Nick Kroll is wiping whitefish salad from the corner of his mouth when a boy approaches our booth. “You are Big Mouth,” he says in accented English, a Mexican kid about 10 years old on holiday in New York’s Lower East Side. “I’m not allowed to watch it,” the boy says, leaning in and out of earshot of his mother, “but I love it.”
A grotesquely animated show about a group of horny suburban spazzes wanking and wet-dreaming their way through puberty, Big Mouth is an unlikely object of affection. But the series, created by Kroll and in its second season on Netflix, is widely beloved — and not just by the horny spazzes themselves but also their parents, their health teachers and pretty much anyone who’s suffered the humiliation of those confounding years. It is the rare coming-of-age comedy that puts a face and a voice to puberty’s dark forces — characters like hormone monsters and a shame wizard appear like reckless apparitions to foster the kids’ worst impulses. And somehow, amid the jizz jokes and talking pubic hair, it casts a comforting light. We’re all sex-addled and gross, Big Mouth seems to say, so take off your pants and stay a while.
Over a nearly 20-year career in improv, sketch shows and sitcoms, Kroll, 40, has crafted dozens of unforgettable, despicable characters. But Big Mouth’s misfits may be his most human creations — and the most resonant. The show has a rare 100 percent rating on Rotten Tomatoes. And though Netflix is stingy with data, Kroll has been told there’s a high percentage of repeat viewing.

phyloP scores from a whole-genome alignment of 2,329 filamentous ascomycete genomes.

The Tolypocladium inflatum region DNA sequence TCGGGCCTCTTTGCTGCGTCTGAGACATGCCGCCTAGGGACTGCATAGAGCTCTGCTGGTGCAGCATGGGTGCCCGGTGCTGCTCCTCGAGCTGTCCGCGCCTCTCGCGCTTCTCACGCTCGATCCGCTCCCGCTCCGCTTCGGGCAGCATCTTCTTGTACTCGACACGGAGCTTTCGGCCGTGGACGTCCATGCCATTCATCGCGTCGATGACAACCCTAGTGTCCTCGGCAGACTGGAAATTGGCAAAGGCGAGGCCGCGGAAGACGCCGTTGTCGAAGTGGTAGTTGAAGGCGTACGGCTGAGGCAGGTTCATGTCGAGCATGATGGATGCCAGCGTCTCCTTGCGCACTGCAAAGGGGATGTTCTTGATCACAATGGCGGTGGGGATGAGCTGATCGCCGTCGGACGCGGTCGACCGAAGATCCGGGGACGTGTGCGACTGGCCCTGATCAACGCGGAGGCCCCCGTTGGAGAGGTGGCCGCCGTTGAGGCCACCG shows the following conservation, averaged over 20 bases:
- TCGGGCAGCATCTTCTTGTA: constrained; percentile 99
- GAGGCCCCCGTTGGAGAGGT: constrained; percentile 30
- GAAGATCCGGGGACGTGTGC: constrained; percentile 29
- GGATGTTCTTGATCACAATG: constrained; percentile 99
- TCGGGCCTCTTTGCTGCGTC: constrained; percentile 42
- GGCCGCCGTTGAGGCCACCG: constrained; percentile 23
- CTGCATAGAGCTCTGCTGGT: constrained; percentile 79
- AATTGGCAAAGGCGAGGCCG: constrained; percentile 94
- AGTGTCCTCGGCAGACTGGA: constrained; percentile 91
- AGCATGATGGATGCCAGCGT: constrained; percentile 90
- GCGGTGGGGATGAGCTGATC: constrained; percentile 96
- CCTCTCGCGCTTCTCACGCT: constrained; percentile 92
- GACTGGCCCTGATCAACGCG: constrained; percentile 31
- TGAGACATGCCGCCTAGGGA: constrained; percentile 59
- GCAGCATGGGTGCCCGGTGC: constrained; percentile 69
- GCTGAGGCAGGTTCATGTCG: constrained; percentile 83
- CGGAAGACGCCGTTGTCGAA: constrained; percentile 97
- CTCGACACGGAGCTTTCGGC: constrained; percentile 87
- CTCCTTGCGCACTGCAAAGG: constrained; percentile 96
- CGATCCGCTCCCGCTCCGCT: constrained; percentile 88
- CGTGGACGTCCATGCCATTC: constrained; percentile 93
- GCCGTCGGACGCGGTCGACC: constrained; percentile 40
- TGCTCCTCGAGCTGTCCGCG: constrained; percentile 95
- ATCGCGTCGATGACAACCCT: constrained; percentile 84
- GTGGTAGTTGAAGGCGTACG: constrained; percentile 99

Kroll was in Argentina filming Operation Finale (a drama in which the actor plays a Mossad agent on the hunt for Adolf Eichmann) when the first season debuted in 2017. Returning to his native Westchester County, New York, for his nephew’s bar mitzvah several weeks later, he found it had already struck a chord. “My nephew and his friends were all quoting the show back to me, which was superweird and really fun,” he says. “Then, later that night, a bunch of their parents were saying it’s given us this platform to talk about some of this stuff with our kids. That’s, like, supergratifying.”
Still, public service has its limits; at his core, Kroll is a slave to the comedy: “My first goal is to make something funny and entertaining. I think you earn the supercrazy gross, whoa-what-the-fuck-did-they-just-do stuff by having the honest, emotional moments.”
Though he is one of four co-creators, Kroll is Big Mouth’s MVP: He’s a producer, co-writes many of the episodes and voices 25 characters, including one of two central horndogs, Nick. On a basic level, Big Mouth is the unsanitized, unvarnished story of Kroll and his childhood friend Andrew Goldberg, another co-creator, who came up with the initial idea. “There’s a lot of shared history,” Goldberg says. “I really did come in my pants at a school dance. Nick did get pantsed in front of his crush.” Kroll and Goldberg met in first grade, solidified their unusual comedy bonds in middle school (they made a short film where Kroll played Roy Cohn to Goldberg’s Edith Bunker) and, after Goldberg worked on American Dad! and Family Guy, reunited for Big Mouth.
The cast, too, is littered with friends of Kroll. The comedian John Mulaney, a frequent collaborator whom Kroll snagged for his improv group during their days at Georgetown, plays Nick’s best bud, Andrew. Jessi Klein and Jenny Slate, who voice the main female characters, are friends from the New York comedy scene. There’s also Kristen Wiig, Maya Rudolph, Fred Armisen and Jordan Peele. “Jack McBrayer and Craig Robinson play my pubes,” Kroll says gleefully.
Recently, Kroll says, one of his nieces was puzzling out why he seems to be of a younger generation than his three older siblings. “She goes, ‘Well, it’s because Uncle Nick lives a child’s life.’ And I was like, ‘Yeah, fair enough.’ I lead a very privileged life in a number of ways. I am old enough to know how the world works and to make a living, but also young enough that I get to be a little rascal and run around and do whatever. But it’s hard to explain to your niece that it’s also hard work. Yes, Uncle Nick lives a child’s life, and he works constantly and has constant rashes from stress.”